Below is an open letter to Chancellor Richard A. Carranza from the Stuyvesant High School Black Alumni Diversity Initiative (SHSBADI). SHSBADI was formed in 2010 to address the declining enrollment of Black and Latinx students at Stuyvesant and the city’s other specialized high schools.
The letter below outlines SHSBADI’s recommendations for ways to increase the number of Black and Latinx students at Specialized High Schools along with their thoughts on the pending State Legislation (S7983, A10427 and S8503) to address this issue.
Dear Chancellor Carranza:
The members of the Stuyvesant High School Black Alumni Diversity Initiative welcome you to New York City!
Our group, which is an informal association of Black alumni of Stuyvesant High School and other supportive alumni, was formed in 2010 to address the now nearly four decade decline in the number of Black and Latinx students enrolled at Stuyvesant High School, Bronx High School of Science and Brooklyn Technical High School. While these high schools are regarded as among the best public high schools in the nation, their student bodies unfortunately fail to reflect the diversity of our great city.
What you may not know is that at one point, these schools looked very different. In the late 70s, Black enrollment was 12% at Stuyvesant and over 40% at Brooklyn Tech, and while we do not have precise data on Latinx enrollment over time, we know that the Latinx population at these schools does not correspond to their representation among New York City students.
We attribute the change in demographics at these schools to a number of factors, but we see the prevalence of commercial test prep, the elimination of accelerated programs for gifted learners in many neighborhood schools, and the narrowing and discontinuation of the Discovery Program — a special program intended to provide an alternate route to admission for disadvantaged students — as the main causes. Due to the combination of these factors, these high schools are not a viable option for the vast majority of New York City school children, especially those who are Black or Latinx. It has been our objective to advocate for policy changes that will reopen the path to these schools for Black and Latinx students.
We are committed to our work on this issue because we understand how these high schools impact life chances. Each of our members can share a story about how they personally have benefited from attending Stuyvesant. Beyond those personal experiences, we also understand how important it is to a child’s development to be educated in a diverse environment, and we are concerned about the conclusions that generations of students educated at a Stuyvesant where Black and Latinx students are absent will draw about the world.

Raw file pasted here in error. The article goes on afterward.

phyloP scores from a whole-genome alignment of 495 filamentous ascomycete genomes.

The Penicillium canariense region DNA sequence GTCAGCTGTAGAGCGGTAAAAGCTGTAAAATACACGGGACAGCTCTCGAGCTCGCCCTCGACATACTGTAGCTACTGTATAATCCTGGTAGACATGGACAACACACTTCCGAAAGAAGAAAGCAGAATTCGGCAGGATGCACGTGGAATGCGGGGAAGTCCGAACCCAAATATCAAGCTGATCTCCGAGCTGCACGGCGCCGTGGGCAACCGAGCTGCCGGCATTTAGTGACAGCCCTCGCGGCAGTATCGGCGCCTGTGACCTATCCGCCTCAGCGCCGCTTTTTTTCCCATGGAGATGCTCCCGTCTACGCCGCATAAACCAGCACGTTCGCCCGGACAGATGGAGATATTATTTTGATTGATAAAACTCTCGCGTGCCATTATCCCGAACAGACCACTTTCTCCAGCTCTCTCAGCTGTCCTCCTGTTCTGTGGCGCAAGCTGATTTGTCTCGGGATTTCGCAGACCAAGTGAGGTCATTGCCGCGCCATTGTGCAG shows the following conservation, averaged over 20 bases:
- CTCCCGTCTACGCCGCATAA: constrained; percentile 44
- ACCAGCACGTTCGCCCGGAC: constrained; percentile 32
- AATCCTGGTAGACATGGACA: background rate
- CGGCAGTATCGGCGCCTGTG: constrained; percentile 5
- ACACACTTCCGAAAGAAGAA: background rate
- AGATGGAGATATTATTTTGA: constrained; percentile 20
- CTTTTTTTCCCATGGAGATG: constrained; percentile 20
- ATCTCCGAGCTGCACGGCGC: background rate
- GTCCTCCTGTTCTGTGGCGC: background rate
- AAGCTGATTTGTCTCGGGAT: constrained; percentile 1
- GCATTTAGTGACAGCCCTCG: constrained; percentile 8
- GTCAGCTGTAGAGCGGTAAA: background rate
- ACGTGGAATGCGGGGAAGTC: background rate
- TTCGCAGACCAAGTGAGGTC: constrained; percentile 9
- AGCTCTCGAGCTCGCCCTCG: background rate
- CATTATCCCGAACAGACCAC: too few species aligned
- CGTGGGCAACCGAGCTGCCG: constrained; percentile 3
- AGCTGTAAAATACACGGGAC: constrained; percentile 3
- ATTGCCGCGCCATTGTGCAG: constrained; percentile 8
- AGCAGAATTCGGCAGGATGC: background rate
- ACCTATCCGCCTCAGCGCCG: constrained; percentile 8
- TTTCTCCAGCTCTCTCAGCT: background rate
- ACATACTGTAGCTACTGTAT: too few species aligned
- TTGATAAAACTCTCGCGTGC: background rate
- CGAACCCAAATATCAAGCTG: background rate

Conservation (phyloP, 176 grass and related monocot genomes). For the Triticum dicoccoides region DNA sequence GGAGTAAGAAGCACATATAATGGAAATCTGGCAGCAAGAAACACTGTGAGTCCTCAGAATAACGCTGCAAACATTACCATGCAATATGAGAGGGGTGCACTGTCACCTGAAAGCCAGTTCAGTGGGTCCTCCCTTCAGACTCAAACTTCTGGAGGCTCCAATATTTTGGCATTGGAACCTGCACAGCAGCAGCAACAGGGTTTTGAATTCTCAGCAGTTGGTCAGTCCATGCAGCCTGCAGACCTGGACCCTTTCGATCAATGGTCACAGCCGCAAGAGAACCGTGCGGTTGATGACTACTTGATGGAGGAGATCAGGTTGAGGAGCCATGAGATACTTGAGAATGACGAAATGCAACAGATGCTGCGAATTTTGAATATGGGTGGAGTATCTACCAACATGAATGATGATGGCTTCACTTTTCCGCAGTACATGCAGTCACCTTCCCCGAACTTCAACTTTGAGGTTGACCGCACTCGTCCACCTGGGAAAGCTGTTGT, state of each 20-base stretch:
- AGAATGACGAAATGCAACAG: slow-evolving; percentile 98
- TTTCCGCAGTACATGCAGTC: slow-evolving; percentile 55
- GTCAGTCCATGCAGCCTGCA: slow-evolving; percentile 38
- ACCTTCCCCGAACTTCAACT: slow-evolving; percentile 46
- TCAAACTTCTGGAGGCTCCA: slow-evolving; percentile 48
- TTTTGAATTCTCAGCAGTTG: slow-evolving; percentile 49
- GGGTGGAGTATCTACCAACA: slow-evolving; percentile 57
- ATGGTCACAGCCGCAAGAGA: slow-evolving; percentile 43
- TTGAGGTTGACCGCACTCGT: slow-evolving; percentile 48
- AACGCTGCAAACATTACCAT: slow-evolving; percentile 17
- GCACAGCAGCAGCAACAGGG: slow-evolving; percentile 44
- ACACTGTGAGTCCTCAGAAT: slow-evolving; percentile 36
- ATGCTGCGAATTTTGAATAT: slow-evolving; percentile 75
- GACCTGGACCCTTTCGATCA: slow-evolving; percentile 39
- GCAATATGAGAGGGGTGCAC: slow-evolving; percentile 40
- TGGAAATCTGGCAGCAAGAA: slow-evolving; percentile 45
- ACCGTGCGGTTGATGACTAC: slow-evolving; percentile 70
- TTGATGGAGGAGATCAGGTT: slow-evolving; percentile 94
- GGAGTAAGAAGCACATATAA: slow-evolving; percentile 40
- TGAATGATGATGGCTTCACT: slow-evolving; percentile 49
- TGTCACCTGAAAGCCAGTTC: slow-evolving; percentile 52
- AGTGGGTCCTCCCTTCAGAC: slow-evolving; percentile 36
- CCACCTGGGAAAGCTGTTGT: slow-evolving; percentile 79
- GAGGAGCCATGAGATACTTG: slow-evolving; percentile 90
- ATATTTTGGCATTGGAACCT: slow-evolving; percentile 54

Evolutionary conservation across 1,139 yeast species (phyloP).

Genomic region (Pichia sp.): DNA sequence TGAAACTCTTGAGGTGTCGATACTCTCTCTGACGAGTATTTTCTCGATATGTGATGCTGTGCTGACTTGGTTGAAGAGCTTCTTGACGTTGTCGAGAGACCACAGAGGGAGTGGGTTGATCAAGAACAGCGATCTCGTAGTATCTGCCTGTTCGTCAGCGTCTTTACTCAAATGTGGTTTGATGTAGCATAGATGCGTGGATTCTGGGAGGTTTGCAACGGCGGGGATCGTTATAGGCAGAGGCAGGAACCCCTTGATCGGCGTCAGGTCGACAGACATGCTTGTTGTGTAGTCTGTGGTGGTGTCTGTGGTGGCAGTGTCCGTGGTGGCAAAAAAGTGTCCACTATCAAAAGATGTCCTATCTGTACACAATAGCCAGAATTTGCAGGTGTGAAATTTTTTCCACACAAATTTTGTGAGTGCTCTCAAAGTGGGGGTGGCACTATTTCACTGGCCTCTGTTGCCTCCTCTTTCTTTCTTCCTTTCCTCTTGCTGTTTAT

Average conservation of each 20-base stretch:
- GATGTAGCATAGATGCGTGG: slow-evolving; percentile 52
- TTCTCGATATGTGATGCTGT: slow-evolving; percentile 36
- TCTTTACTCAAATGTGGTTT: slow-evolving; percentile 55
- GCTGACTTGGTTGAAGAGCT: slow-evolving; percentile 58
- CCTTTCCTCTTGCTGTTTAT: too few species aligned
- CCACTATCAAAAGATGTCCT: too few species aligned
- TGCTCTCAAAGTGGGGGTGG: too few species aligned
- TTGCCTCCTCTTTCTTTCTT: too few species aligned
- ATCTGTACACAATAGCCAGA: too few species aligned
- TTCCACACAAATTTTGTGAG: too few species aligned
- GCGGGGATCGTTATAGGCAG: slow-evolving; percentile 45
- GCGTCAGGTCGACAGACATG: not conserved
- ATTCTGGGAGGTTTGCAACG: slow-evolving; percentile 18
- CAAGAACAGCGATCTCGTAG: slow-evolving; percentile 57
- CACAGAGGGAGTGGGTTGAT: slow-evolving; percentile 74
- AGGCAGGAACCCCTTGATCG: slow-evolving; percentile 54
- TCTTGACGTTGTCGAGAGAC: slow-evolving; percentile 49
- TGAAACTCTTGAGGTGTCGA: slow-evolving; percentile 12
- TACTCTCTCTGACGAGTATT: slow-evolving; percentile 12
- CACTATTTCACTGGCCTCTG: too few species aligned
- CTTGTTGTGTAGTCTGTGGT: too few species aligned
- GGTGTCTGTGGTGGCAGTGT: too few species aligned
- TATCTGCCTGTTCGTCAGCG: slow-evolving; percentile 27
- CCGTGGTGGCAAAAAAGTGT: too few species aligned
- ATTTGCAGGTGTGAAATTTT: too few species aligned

As you will see from the “About Us,” which follows this letter, we have been engaged on a variety of fronts to address this issue since our inception. After devoting energy and resources to outreach, community education and test prep, we see ourselves as advocates for policy change. In 2014, we sent an open letter to Mayor de Blasio and Chancellor Fariña outlining four recommendations to reverse this situation. Although we did not have the opportunity to meet with the Mayor or the prior Chancellor to discuss our recommendations, we have seen the DOE adopt some our recommendations. Consequently, we were quite pleased to see the Specialized High School Admissions Test (“SHSAT”) changed to eliminate questions that would only be familiar to students through test prep, increases in the number of gifted programs in disadvantaged communities, more outreach to communities who may not understand the value of attending a specialized high school, and most recently, plans to revive the Discovery Program at Stuyvesant and several other schools.
As you know, the Discovery Program is an alternate route to specialized high school admission for disadvantaged students, authorized by state law. Although this program has fallen into disuse in the past two decades, this program could create a path to admission for Black and Latinx students who are shut out from these schools. The key is expanding the definition of “disadvantaged” used to determine eligibility for participation in this program to include “educationally disadvantaged” students, broadly defined as students who are at a disadvantage in their efforts to gain admission to a specialized high school by virtue of the community in which they live. This definition largely mirrors the focus on school districts that are underrepresented at specialized high schools which are currently targeted by the DOE’s DREAM Intensive program. This acknowledges that educational opportunity is not the same in every community, an axiom proven by the fact that certain public middle schools send hundreds of their graduates to specialized high schools each year, while others send none. The fact that a child resides in a school district with public schools that are unable to prepare their students for success on the SHSAT should not foreclose bright, capable students from the opportunity attending a specialized high school creates.